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Sleeping in

BY ELLA STAATS
Grade 10, Burlington High School
I woke up to a quiet house, no missed
calls and no one around. It was odd, actually; usually my parents were downstairs
making breakfast or listening to the radio.
Today, though, I supposed they must have
gone to work early. Usually they would
have left a note, but today they must have
forgotten. Oh well. No big deal. Id make
myself something to eat.
The kitchen was oddly bare of provisions. There was only one cereal box in the
cabinet; it was stale and half empty. Hadnt
my mom brought it from the grocery store
just yesterday?
When I tried to turn on the stove to
make eggs, it wouldnt light. In fact, when I
flicked the light switch in the kitchen, nothing happened. Had the bulb burned out during the night? Why hadnt my parents fixed
it when they got up? Well, I could change
it. Except ... there were no lightbulbs under
the sink. There was nothing under the
sink, not the usual cleaning supplies and
sponges, just dust.
Okay. This was weird. I stood up and
turned on the faucet to wash the dust off
my hands. Nothing happened. I twisted the
knobs further. Still no water. What the ...?
All right, this was enough. I unlocked
my cell phone and tried to dial my dad, but
the call was canceled by a robotic voice
telling me my plan had run out. It was only
the third of the month; I had just paid my
bill last week!
Scared now, I ran out of the house in
my pajamas, my slippers slapping on the
sidewalk. I found a pay phone, shoved
some change in the slot, and punched in the
numbers for my dads cell phone.
Ring, ring, ring...Cmon, Dad, pick up!
Hello?
Dad! Its me, Jessie.
Jessie! Youre awake!
Yeah, look, somethings wrong at
the house. The lights and the stove arent
working, and someone stole everything
from under the sink, and my cell phone
plan somehow got canceled!
He chuckled. Look, son, youve been
asleep for a while.
Yeah, I woke up a little late, I know,
but seriously...
Oh, no. Youve been sleeping for two
months.
I sputtered. Two months?! Thats not
even possible!
Believe me, thats what your mother
and I thought. But you went to sleep on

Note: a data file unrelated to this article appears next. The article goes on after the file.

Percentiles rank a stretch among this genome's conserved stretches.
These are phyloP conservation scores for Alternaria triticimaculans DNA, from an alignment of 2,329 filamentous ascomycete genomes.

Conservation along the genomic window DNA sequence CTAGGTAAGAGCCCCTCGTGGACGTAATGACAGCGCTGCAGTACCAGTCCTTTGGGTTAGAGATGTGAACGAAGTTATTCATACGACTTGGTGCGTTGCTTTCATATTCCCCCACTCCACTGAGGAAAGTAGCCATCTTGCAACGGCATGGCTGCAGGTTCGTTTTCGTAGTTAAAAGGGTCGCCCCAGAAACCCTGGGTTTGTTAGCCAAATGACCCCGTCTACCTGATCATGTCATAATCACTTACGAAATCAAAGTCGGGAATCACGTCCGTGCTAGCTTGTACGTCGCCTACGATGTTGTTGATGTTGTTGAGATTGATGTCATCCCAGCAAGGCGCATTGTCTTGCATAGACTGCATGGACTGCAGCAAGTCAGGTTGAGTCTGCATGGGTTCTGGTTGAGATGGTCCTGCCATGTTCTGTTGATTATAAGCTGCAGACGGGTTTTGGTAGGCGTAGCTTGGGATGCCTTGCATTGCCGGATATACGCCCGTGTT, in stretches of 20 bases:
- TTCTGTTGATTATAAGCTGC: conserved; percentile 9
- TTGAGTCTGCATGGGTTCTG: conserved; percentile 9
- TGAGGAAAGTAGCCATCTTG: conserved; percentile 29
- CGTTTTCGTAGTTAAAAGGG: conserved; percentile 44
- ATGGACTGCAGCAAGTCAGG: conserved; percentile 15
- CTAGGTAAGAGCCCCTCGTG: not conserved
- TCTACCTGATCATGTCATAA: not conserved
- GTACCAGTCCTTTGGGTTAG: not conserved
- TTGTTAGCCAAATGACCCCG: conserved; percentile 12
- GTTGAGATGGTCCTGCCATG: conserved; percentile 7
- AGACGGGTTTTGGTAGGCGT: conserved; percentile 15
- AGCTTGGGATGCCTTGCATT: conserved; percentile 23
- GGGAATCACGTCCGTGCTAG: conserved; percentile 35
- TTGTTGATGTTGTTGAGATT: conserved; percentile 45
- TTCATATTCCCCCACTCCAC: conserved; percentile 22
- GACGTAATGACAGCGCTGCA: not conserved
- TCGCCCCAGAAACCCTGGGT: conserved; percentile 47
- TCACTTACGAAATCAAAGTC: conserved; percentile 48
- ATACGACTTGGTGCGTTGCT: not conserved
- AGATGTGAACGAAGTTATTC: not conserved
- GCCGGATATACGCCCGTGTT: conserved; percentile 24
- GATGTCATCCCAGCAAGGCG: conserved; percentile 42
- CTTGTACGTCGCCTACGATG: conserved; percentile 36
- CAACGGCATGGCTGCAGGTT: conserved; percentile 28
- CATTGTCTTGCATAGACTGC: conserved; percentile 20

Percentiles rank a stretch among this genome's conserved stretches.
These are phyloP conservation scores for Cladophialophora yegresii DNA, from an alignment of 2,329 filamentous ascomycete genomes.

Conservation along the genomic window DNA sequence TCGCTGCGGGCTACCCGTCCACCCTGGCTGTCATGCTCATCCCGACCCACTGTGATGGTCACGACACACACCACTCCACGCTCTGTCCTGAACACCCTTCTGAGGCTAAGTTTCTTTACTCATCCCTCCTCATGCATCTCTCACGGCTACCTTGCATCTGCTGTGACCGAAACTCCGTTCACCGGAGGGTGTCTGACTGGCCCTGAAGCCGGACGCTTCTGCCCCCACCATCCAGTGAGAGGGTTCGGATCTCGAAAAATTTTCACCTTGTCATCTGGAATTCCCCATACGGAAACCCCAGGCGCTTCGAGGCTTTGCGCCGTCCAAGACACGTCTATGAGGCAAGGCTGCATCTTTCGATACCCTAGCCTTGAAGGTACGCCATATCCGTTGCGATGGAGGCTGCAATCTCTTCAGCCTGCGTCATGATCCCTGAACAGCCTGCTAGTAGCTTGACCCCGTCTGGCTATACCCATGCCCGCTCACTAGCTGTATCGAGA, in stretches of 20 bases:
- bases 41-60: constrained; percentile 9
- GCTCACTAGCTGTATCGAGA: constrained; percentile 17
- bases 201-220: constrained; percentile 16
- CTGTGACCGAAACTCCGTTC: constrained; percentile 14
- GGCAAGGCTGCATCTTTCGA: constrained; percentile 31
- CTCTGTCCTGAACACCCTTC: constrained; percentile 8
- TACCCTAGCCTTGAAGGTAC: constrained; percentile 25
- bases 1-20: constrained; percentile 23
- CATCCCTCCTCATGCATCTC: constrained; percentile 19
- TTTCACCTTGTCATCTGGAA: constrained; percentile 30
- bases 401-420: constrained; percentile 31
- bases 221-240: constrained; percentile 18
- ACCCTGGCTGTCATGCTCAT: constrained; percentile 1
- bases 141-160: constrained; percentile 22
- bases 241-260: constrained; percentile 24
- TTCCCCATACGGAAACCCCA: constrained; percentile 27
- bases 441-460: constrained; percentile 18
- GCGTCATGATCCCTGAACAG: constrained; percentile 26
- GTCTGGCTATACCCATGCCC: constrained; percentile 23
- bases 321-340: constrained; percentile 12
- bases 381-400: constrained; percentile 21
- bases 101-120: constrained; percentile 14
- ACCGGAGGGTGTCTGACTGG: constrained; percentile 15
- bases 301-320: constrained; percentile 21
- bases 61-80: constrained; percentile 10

June 1st, and then you just didnt wake up.
We knew you were tired from finals, so
we didnt wake you. We actually moved
while you were gone. The buyers are pretty
impatient to move in; Im glad you finally
woke up.
What ... how ... I stuttered. I missed
two whole months of my life?! Why didnt
you wake me up?
Youre a teenager. You need your
sleep. He was being way too calm about
this.
Not two months of it!
Son, calm down. Get a fresh set of
clothes, pack up your things and catch
a cab to 32 Maple Drive. Its the yellow
house with the roses in the front yard.
Oh my god, I muttered.
See you soon.
I slammed the phone down and
squeezed my eyes shut. I rubbed my
temples, shook my head, and then turned
and walked back to the house.

THIS WEEK: General

YWP NEWS & EVENTS

Young Writers Project receives hundreds of submissions from students across the state, and each week
including this summer the best work is published in
this newspaper, in The Voice, our digital magazine, on
vpr.net, vtdigger.org and cowbird.com. This week, we
present responses to the prompt for General writing.
Read more at youngwritersproject.org.

ABOUT THE PROJECT

THANKS FROM YWP

YWP is an independent nonprofit


that engages students to write and
use digital media to express themselves with clarity and power, helps
them improve their skills and gain
confidence, and connects them with
authentic audiences. Check out
youngwritersproject.org to learn
more or contact executive director Geoffrey Gevalt at ggevalt@
youngwritersproject.org; or (802)
324-9537.

YWP is supported by the generosity of foundations, businesses


and individuals who recognize the
power and value of writing.
If you would like to contribute,
please go to youngwritersproject.
org/support, or mail your donation
to YWP, 47 Maple St., Suite 106,
Burlington, VT 05401.

Special thanks this week to

CHAMPLAIN INVESTMENT
PARTNERS

PHOTO OF THE WEEK

Kevin Huang, Burlington High School

TOWN FOREST
WRITING CHALLENGE
TAKE A WALK IN THE WOODS OF
VERMONT AND WRITE FOR PRIZES!
Vermont has more than 300 town forests and this year marks the centennial of
the legislation that started them all.
The Vermont Town Forest Centennial
Celebration, in partnership with Young
Writers Project, invites young writers to
explore these forests and write!
PRIZES: 1st: $100; 2nd: $75; 3rd: $50.
All winners will also receive a 2016 season
pass to Vermont State Parks and will have
their work published.
HOW TO SUBMIT: Submissions may be
in any format: poetry, prose, essay, letter,
and should be no more than 750 words.
For more information, go to youngwritersproject.org/forest15.

TEEN PHOTOGRAPHERS
Send us your best photos for
publication in this newspaper and The
Voice!
Email them to Susan at YWP:
sreid@youngwritersproject.org.